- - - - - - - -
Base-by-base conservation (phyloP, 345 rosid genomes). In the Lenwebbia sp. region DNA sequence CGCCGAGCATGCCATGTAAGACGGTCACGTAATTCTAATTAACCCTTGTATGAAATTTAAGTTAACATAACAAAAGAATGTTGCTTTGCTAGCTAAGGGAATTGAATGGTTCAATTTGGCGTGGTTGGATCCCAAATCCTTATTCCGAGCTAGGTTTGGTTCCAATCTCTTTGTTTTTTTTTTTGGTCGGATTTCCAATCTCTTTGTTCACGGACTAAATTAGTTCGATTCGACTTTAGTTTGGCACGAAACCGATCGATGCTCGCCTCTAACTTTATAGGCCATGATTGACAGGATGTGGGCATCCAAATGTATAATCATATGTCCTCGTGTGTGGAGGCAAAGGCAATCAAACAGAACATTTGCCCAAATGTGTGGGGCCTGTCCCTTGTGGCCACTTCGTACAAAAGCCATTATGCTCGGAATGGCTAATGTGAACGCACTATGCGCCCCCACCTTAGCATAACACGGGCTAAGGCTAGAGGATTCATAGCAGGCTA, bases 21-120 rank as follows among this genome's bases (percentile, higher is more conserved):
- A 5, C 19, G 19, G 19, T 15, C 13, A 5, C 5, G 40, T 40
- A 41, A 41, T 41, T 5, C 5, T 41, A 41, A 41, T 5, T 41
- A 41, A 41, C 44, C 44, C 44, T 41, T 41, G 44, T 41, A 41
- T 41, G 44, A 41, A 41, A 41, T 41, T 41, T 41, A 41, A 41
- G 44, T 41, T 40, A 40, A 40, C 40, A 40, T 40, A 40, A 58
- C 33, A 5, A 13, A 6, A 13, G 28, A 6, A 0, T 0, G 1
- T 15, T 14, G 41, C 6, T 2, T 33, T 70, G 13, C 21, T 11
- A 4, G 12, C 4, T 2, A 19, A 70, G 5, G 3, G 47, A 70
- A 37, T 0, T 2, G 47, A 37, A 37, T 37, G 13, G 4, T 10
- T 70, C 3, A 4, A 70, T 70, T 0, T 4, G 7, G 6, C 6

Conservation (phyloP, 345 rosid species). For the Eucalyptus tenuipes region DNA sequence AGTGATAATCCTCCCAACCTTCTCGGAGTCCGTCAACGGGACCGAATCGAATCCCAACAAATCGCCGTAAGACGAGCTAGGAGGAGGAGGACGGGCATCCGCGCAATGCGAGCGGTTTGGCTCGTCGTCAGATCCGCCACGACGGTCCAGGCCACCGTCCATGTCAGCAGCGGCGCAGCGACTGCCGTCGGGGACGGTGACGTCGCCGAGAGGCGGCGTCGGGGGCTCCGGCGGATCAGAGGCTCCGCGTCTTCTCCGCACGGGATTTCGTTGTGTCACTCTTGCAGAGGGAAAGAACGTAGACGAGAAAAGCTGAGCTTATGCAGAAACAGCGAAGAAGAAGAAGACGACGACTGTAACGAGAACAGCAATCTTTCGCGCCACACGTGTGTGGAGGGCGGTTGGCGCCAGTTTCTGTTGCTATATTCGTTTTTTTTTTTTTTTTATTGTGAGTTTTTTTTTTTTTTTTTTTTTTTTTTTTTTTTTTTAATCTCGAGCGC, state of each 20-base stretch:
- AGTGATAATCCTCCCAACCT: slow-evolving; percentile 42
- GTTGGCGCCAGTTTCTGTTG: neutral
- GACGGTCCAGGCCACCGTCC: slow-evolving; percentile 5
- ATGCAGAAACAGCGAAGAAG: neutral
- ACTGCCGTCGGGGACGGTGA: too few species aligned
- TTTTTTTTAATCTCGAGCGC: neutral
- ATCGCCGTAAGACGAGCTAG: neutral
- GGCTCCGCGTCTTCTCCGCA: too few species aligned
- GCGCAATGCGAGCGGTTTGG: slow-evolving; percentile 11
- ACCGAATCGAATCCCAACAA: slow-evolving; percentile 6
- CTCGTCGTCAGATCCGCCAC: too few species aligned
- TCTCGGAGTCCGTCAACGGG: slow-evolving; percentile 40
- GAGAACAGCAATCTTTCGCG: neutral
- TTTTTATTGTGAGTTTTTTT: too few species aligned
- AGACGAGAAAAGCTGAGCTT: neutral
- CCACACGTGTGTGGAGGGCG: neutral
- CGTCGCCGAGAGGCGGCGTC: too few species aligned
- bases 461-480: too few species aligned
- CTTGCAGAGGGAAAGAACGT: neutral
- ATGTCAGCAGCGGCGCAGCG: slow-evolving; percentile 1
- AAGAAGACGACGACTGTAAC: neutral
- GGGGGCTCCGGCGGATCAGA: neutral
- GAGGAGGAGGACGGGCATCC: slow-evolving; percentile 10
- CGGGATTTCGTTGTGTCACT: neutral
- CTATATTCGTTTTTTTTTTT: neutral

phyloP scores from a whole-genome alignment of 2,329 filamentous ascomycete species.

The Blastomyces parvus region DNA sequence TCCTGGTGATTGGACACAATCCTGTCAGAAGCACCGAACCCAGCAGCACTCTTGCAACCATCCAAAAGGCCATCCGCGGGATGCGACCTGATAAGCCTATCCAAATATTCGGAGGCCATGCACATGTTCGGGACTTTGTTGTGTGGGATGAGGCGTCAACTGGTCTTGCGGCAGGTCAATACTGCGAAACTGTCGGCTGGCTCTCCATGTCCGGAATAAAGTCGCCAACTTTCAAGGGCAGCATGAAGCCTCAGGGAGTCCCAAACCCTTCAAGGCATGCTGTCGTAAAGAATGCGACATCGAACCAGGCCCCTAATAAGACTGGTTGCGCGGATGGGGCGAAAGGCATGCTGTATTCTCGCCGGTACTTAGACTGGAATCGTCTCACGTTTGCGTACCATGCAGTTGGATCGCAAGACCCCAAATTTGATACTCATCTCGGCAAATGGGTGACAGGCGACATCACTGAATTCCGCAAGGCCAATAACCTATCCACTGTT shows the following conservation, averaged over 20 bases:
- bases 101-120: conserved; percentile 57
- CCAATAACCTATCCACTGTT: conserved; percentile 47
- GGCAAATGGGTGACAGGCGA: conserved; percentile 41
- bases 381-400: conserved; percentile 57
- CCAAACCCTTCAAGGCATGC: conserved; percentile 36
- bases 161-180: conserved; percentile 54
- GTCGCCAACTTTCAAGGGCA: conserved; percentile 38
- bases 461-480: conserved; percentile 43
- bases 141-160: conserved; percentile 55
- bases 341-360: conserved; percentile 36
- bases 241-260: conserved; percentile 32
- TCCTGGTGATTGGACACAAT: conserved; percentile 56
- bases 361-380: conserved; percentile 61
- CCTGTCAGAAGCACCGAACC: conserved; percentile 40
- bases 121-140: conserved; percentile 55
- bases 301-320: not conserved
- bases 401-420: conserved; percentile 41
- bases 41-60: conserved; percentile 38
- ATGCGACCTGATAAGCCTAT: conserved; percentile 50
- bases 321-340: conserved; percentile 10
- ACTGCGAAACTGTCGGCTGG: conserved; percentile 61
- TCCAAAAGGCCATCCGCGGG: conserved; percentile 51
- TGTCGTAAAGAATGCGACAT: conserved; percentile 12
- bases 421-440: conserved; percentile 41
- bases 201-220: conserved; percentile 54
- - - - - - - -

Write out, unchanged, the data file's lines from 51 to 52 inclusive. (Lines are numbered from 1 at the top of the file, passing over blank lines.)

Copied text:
- TCCTGGTGATTGGACACAAT: conserved; percentile 56
- bases 361-380: conserved; percentile 61